Senior Staff Nurse Tan Qinghua, Diabetes Nurse Educator from the Department of Specialty Care Services at Sengkang General Hospital (SKH), shares the correct way to monitor your blood glucose levels.
Why do you need to monitor your blood glucose levels?
One of the main aims of diabetes treatment is to keep your blood glucose levels within target range.
Blood glucose monitoring will:
Provide a measurement of your blood glucose level at a given time
Determine if you have
hyperglycaemia at a given time
Enable you to know how your lifestyle and medicine regimen affect your blood glucose control
Help you and your diabetes healthcare team to evaluate and determine the best management strategy for your diabetes
Which blood glucose meter (glucometer) should I use?
Glucometers (blood glucose meters) are available for sale in the retail pharmacy of hospitals and polyclinics. Glucometers come in a variety of sizes, different storage capacity and features. Some glucometers can also be used to check for the presence of ketones which is useful for people with type 1 diabetes or those who are otherwise susceptible to ketoacidosis.
"Choose a glucometer that suits your needs. If you are unsure which glucometers to buy, ask your doctor or nurses for a recommendation," says Senior Staff Nurse Tan Qinghua, Diabetes Nurse Educator, Department of Specialty Care Services at
Sengkang General Hospital, a member of the
5 steps of blood glucose monitoring
Wash your hands
Insert test strip
Use your lancing device on the side of your fingertip to get a drop of blood
Touch and hold the edge of the test strip to the drop of blood, and wait for the result
Your blood glucose level will appear on the glucometer's display
When should you check your blood glucose levels?
In the morning after an overnight fast (8-12 hours) before you eat or drink anything
It determines what is going on at night, especially when coupled with a bedtime reading the night before.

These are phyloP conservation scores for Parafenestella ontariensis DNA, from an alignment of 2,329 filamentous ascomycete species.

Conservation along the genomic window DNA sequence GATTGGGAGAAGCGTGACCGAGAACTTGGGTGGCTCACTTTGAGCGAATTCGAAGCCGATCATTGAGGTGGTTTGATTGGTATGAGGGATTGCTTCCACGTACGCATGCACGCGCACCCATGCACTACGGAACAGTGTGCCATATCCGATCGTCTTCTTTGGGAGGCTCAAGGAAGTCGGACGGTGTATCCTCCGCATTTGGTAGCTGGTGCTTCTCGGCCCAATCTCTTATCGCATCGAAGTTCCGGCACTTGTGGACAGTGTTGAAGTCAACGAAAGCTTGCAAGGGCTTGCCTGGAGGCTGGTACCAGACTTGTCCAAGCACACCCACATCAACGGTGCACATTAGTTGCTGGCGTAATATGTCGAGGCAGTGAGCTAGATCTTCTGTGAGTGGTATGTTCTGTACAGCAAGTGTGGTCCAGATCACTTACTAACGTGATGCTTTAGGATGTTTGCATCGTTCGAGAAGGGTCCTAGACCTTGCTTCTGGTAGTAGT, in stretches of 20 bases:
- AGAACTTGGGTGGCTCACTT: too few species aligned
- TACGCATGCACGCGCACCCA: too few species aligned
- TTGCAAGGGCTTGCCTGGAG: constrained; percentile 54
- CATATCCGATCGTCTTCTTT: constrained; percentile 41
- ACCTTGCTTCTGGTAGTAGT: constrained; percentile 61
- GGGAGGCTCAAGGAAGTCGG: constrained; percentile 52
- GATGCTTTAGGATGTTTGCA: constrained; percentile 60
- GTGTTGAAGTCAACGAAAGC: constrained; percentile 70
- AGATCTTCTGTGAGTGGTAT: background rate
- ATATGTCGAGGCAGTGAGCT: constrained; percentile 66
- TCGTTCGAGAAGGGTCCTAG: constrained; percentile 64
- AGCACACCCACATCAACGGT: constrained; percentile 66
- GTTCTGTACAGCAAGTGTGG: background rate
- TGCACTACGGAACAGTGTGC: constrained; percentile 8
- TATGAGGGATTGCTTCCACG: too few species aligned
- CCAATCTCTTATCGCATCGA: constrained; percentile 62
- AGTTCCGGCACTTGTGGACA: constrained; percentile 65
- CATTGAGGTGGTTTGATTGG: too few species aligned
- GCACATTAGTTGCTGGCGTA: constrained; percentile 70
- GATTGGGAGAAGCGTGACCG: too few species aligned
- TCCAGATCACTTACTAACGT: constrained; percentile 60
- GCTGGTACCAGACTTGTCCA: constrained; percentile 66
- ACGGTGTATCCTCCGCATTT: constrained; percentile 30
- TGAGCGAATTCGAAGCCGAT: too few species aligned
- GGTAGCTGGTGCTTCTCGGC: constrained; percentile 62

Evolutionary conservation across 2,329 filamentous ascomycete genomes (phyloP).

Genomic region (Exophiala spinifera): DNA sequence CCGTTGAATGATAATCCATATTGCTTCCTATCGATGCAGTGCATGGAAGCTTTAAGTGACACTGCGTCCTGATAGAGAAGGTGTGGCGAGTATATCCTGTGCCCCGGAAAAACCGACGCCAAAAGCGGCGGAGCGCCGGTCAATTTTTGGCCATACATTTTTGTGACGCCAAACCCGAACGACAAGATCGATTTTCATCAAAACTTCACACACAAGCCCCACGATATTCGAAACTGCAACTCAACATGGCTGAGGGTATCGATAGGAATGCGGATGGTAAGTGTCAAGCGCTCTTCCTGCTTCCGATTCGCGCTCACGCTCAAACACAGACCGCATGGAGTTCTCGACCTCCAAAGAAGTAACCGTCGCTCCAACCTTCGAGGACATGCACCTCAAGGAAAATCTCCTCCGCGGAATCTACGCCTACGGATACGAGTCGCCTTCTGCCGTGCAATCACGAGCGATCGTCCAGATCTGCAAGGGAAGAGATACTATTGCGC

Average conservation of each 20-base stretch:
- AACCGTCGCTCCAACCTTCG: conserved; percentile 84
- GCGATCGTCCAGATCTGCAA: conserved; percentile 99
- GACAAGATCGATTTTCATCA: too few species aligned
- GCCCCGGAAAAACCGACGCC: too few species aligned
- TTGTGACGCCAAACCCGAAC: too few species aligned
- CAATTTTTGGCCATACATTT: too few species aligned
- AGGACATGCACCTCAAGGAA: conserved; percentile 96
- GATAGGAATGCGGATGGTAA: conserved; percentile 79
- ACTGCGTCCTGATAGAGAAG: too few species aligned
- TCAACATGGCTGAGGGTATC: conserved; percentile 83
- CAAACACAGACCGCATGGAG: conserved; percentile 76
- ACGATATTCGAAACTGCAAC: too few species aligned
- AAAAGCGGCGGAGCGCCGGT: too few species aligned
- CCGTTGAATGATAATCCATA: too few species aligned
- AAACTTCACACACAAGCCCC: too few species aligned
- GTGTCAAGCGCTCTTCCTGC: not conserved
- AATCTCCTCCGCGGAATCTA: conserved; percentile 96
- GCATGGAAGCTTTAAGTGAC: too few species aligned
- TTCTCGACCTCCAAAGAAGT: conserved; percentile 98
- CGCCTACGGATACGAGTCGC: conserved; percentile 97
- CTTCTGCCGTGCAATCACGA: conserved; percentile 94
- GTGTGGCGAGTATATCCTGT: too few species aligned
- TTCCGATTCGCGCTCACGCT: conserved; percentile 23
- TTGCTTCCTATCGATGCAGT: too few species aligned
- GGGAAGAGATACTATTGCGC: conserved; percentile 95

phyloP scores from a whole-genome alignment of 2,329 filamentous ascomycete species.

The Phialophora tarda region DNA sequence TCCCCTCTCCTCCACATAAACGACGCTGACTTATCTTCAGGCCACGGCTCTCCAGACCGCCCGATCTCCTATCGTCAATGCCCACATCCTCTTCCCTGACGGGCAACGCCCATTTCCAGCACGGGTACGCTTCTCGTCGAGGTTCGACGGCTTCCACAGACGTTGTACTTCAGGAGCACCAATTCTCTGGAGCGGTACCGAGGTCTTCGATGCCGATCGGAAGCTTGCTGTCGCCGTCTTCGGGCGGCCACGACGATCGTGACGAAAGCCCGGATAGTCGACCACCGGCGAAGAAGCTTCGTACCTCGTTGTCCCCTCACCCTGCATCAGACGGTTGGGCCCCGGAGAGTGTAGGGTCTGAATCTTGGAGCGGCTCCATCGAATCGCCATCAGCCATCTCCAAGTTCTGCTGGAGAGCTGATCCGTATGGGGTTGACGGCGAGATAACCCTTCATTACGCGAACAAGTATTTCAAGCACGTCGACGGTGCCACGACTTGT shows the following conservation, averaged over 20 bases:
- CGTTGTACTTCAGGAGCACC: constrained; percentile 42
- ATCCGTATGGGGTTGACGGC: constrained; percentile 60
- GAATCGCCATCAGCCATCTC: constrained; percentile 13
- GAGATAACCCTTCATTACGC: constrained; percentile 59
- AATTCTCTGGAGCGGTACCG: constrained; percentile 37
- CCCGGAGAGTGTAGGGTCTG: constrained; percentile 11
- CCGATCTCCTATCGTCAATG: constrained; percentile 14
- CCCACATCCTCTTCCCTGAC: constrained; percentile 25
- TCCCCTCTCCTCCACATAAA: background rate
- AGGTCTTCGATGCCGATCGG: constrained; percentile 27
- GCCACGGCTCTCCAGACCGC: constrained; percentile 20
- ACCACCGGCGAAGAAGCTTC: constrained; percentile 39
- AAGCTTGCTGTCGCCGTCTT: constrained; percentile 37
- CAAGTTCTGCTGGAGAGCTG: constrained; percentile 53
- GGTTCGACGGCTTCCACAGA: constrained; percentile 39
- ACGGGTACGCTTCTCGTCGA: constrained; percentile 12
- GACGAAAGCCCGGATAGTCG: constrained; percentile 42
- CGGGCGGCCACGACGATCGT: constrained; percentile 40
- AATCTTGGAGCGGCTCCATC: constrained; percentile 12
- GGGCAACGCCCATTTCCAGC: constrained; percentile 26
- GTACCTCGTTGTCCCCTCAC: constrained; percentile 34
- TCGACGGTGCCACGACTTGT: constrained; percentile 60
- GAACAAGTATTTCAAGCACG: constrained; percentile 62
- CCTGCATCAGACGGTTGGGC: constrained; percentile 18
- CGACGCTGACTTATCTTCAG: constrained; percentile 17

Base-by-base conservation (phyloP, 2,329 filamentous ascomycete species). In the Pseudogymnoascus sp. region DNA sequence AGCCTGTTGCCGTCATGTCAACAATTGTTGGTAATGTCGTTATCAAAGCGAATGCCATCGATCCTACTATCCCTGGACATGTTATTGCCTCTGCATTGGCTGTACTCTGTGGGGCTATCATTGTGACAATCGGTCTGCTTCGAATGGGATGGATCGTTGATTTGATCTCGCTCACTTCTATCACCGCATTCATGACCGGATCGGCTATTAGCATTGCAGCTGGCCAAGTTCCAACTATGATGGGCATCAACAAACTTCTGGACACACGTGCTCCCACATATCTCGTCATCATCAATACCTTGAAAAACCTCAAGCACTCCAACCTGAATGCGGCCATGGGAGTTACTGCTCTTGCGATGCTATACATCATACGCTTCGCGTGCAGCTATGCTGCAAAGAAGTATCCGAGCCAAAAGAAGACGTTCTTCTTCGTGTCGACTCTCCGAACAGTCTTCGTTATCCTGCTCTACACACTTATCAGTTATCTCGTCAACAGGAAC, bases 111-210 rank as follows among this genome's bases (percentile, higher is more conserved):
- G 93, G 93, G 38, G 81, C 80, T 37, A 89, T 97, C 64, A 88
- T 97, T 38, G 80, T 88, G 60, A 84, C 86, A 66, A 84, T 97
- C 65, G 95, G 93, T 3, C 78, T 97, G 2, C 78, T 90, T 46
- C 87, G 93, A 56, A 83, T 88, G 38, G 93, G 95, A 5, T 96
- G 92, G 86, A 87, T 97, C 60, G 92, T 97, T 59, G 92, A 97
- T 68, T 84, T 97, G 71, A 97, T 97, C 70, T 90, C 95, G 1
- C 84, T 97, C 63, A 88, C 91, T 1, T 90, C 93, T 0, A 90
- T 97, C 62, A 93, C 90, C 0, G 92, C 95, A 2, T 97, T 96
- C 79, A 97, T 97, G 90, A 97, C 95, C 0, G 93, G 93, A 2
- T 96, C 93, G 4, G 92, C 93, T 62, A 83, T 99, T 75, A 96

0-30 minutes before meals
To correctly interpret a premeal reading, the previous meal or snack must be more than 4 hours earlier
It gives you a baseline reading of your blood glucose level before you eat.
Pre-meal readings also inform you whether the rapid-acting pill or rapid-acting insulin for your last meal was adequate.
Check 2 hours after finishing your meals
This gives an estimate of how much a person’s blood glucose rises in response to certain food items.
Check more than 3 hours after dinner with no supper or snacks in between
To detect any bedtime hypoglycaemia (low blood glucose) and prevent nocturnal (night-time) hypoglycaemia.
Your bedtime reading along with the next day’s fasting reading will help you understand what happens overnight to your glucose.
To detect night-time hypoglycaemia, especially if you have symptoms during your sleep.
Your doctor or nurse may ask you to do this reading if they suspect night-time hypoglycaemia.
What should your blood glucose targets be?
The blood glucose targets given below are a general guide only. Check with your doctor or nurse about your individualised blood glucose targets.
|2 hours post-meal glucose
|< 10.0 mmol/L
The blood glucose target can be individualised in order to prevent risk of hypoglycaemia or other adverse effects associated with tight blood glucose control.
Discuss with your doctor about your blood glucose target if in doubt.
Ways to achieve better blood glucose targets
Keeping your blood glucose levels within the target range is important to reduce the risk of diabetes-related complications.
Here are some tips to help you to achieve a better blood glucose target:
- Maintain healthy eating habits
- Adherence to diabetes treatment
- Maintain a record of your blood glucose checks and discuss the records with your doctor or nurse
Also, check out our other articles on diabetes:
Easy Steps for a Healthy Diabetes Diet
Diabetes: How to Manage Blood Sugar Levels When You Fall Sick
Diabetes Diet Facts and Myths
Diabetes Foot Care: 10 Steps to Healthy Feet
Travelling with Diabetes: Tips Before You Go
Hyperglycaemia (High Blood Glucose): Symptoms to Watch Out For
Hyperglycaemia (High Blood Glucose): What To Do
Hypoglycaemia (Low Blood Glucose): Warning Signs and Symptoms
Hypoglycaemia (Low Blood Glucose) and Driving Safely